Patel: A huge part of what we’re trying to do at Interfaith America right now is (to show that) the diverse democracy of the American experiment is holy. You can’t have that without securing voting rights. Why is protecting voting rights a central value for you as an ordained Christian minister?
Taylor: Well, first, let me just say, I’m really excited about Interfaith America’s “Vote is Sacred” campaign. I got to be a part of the launch, and I think it is so critical that young people and college students are in the vanguard of social change.
For me, I try to remember the long arc of history — that our nation was founded on some really precious and cherished ideals of liberty and justice for all, of equal justice under the law, but we know that those ideals were fatally flawed from the beginning because they were constrained. They were limited initially to white land-owning men, who were the only Americans allowed to vote when this country was founded.
There has been a constant struggle, if you will, to expand or extend those ideals and those rights and privileges to a greater number of people. There was the women’s suffrage movement that extended the right to vote to women. There was the civil rights movement, the struggle to extend the right to all people, including African Americans, who were viciously denied that right for so many years.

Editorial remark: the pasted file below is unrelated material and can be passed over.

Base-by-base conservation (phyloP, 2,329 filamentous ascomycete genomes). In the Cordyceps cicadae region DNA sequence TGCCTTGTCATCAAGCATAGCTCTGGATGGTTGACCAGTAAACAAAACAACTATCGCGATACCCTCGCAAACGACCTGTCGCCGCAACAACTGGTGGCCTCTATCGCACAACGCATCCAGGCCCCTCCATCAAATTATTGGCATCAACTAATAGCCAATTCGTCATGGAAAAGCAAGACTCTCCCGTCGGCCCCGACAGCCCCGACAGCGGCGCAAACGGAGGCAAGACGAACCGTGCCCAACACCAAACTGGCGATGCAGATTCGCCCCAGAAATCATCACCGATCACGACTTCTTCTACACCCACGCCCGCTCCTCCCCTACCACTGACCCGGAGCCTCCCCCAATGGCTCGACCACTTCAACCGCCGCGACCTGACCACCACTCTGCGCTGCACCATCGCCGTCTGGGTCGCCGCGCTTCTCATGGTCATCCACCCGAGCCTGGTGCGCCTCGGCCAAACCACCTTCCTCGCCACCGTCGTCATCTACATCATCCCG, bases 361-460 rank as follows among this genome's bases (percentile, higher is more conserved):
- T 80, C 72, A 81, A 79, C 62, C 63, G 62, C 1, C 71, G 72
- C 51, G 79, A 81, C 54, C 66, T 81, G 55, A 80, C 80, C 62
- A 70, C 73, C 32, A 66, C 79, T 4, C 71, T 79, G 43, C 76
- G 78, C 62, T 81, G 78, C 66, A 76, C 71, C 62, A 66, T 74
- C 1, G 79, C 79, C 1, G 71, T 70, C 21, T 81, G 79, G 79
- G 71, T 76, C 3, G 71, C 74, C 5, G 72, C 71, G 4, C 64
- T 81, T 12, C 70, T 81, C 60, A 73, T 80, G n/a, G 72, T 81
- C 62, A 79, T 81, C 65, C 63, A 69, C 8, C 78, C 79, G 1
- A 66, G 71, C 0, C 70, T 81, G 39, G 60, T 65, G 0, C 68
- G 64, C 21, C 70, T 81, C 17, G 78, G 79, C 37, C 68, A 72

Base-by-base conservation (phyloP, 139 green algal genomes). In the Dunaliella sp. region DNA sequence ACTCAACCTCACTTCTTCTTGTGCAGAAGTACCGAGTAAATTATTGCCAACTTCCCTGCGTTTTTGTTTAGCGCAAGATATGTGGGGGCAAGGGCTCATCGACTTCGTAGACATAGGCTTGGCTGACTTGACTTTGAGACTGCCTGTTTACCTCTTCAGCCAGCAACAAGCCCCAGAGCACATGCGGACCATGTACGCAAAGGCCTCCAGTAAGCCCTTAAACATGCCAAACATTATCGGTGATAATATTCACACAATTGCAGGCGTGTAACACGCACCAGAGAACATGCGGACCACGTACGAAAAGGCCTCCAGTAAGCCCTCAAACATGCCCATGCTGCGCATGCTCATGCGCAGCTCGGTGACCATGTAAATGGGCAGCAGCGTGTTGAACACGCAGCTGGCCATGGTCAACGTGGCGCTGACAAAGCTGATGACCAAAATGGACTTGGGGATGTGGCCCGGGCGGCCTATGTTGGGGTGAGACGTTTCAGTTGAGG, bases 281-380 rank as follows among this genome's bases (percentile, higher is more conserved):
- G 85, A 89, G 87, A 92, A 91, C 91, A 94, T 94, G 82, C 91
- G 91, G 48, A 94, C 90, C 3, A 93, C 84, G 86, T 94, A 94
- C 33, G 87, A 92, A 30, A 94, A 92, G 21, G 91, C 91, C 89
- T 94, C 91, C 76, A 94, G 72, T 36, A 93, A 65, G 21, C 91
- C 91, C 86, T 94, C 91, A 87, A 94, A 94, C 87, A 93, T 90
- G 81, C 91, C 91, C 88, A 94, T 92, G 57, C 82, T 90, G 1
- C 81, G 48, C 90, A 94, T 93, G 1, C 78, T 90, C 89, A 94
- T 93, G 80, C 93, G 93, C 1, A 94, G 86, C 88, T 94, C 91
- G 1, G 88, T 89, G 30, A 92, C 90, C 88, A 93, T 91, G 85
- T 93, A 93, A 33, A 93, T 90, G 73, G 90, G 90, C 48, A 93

I think it’s actually helpful to think about our country as only being a little over 50 years old. Because before the passage of the 1965 Voting Rights Act, voting was so severely constrained.
Patel: Can you elaborate on that?
Taylor: We couldn’t really call ourselves a true representative democracy. It was, again, a democracy that was so blemished and so compromised by who was given that right and who was denied that right. In that context, it makes it a little easier, I think, to understand some of the struggles we’re in now, that these are growing pains of becoming a more multiracial, a more inclusive democracy, which I think is the future, but that future is not guaranteed. It’s not inevitable. Again, it requires our agency.